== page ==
“We are witnessing the birth of an industry here,” he told the BBC. “Like the 1970s when the computer was transitioning from a hobby to something more professional.”
Ivan, similarly to all the drone firms taking part in the challenge, is Western, but he is convinced that the drone industry, if it is to be successful in Africa, needs to be run by Africans.
It is one of the reasons that he, along with a Tanzanian colleague at the conference, built a drone out of bamboo, made out of parts that were 3D-printed in Dar es Salaam.
“It is a rickety-looking contraption, but on-board are motors, flight controller, GPS and a lithium polymer battery, so it is quite a sophisticated flight control system and it makes the case that Tanzanians can make, build and fly drones.
“The open source software is so sophisticated that it is possible to do remarkable things with limited resources and local materials.”
Freddy Mbuya, one of the few African drone experts at the conference, agrees.
“There has to be a business case beyond the donor sector. African businesses have to be able to set up and be profitable for drones to work in Africa,” he said.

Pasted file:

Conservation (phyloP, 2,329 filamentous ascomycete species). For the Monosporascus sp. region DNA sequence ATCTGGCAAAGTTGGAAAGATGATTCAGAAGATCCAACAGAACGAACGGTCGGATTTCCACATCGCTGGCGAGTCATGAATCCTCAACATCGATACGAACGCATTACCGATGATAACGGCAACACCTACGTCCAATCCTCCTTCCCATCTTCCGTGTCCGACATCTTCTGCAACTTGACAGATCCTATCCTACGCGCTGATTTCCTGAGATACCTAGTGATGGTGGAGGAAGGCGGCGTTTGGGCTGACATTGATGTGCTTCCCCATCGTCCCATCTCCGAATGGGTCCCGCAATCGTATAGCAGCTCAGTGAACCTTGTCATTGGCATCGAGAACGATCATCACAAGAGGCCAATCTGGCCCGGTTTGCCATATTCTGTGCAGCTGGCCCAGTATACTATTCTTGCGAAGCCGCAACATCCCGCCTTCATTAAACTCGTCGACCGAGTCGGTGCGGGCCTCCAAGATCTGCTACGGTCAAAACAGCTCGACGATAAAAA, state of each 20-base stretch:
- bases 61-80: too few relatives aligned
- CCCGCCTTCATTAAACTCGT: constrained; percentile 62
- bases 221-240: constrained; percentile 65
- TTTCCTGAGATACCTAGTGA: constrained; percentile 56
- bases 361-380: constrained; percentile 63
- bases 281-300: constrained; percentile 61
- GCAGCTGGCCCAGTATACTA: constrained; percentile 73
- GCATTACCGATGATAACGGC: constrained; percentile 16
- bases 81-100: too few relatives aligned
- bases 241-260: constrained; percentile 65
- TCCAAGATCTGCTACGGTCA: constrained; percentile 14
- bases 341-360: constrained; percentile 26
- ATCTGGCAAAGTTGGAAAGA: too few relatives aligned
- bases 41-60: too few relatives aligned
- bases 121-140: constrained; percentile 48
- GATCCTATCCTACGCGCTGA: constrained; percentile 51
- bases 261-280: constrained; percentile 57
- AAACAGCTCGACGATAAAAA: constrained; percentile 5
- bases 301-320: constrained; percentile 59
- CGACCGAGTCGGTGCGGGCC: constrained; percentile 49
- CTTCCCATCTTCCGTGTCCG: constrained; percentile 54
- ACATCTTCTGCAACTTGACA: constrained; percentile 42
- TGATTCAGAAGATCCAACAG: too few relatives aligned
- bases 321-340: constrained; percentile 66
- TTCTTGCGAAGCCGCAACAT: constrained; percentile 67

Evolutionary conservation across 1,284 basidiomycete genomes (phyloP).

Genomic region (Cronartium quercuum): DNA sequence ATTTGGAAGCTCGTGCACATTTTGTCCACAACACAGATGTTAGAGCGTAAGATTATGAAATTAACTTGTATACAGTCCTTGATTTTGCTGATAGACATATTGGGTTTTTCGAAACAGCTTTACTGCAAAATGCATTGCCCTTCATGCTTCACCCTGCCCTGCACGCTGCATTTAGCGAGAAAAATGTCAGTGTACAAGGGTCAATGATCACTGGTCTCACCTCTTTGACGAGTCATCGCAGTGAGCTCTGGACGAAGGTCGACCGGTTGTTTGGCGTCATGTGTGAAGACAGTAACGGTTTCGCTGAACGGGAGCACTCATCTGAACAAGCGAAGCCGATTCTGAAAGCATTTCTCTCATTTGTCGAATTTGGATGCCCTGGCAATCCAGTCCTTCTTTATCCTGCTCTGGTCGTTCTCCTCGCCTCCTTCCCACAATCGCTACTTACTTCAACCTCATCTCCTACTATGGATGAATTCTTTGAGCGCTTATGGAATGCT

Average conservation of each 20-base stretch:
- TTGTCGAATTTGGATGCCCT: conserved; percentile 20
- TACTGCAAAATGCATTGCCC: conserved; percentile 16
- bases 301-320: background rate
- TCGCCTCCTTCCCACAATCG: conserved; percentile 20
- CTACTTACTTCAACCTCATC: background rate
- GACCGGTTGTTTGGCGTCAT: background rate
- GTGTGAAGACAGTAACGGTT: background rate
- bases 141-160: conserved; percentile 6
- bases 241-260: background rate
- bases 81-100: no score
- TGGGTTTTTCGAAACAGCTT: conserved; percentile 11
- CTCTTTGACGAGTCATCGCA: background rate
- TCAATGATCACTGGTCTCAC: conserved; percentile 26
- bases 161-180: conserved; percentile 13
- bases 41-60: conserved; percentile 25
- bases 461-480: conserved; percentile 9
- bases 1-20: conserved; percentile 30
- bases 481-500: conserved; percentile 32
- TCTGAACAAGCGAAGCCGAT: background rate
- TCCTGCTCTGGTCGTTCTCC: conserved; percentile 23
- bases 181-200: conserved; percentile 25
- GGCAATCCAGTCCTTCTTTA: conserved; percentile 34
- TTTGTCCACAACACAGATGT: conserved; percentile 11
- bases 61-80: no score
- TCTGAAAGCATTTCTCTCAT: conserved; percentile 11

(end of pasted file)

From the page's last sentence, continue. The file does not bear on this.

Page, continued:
The groundwork for this has already been laid in a mapping project in which he was involved in Zanzibar, which has been lauded around the world.
“Zanzibar now has the highest density of young drone pilots anywhere in the world, and some of them have gone on to set up businesses and gain professional contracts.”
Mapping, both commercially for mining companies or governments as well as for local communities, is a vital function of drones in Africa, where only 3% of the country is mapped to local scale, he thinks.
When Juma was mapped, the results were shared with the local community.
“They were so excited to see their houses and could immediately see things they could act on, such as trash dumps that could be centralised.”
It is important that, as well as creating a community of drone pilots, Africans are equipped to assemble and repair drones, Mr Mbuya thinks.
“If the technology is purchased outside of Africa, it shouldn’t have to go back to the originating country to be repaired.”
So, while he welcomed tech firms from Europe and the US, he said that any services they offered had to be “mutually beneficial”.
“Western tech companies, especially drone companies, come to Tanzania to operate because there is a lot more freedom here. But it is vital that there is the capacity to build things locally. We cannot only